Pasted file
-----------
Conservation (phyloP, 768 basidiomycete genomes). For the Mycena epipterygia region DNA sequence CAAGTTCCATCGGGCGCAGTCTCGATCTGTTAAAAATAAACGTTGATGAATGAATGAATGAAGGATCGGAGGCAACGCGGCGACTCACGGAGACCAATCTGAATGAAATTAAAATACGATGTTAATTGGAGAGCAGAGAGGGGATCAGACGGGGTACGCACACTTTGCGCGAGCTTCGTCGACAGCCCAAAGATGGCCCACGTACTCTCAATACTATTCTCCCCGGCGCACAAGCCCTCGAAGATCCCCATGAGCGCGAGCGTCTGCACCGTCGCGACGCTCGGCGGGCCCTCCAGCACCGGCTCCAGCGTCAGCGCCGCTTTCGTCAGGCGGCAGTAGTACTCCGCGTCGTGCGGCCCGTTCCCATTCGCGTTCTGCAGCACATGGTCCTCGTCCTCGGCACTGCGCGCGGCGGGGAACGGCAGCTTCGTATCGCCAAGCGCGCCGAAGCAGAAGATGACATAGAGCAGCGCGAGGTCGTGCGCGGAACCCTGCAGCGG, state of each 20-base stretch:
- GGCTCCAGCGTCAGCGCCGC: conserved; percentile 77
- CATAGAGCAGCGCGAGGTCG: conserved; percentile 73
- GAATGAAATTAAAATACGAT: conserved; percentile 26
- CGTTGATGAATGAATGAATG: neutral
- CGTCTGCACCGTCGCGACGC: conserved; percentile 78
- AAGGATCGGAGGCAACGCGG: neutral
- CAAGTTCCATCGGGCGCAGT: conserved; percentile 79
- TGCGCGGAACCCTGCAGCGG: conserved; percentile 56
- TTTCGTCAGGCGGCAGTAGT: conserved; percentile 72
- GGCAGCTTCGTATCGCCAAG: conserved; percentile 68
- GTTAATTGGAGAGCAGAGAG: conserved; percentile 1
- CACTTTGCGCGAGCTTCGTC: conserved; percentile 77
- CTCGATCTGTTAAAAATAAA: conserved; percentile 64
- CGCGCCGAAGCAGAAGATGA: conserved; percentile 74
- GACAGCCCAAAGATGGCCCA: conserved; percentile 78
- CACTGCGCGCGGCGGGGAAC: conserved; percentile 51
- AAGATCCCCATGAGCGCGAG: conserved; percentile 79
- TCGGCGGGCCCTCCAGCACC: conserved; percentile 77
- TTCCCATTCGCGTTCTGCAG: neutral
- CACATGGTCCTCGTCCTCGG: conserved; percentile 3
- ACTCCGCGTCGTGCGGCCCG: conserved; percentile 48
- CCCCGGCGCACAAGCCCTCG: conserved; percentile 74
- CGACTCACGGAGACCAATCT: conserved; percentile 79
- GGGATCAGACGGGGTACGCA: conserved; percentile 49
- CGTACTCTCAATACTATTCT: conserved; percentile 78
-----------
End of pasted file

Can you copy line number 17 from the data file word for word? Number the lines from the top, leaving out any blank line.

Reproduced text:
- CACTGCGCGCGGCGGGGAAC: conserved; percentile 51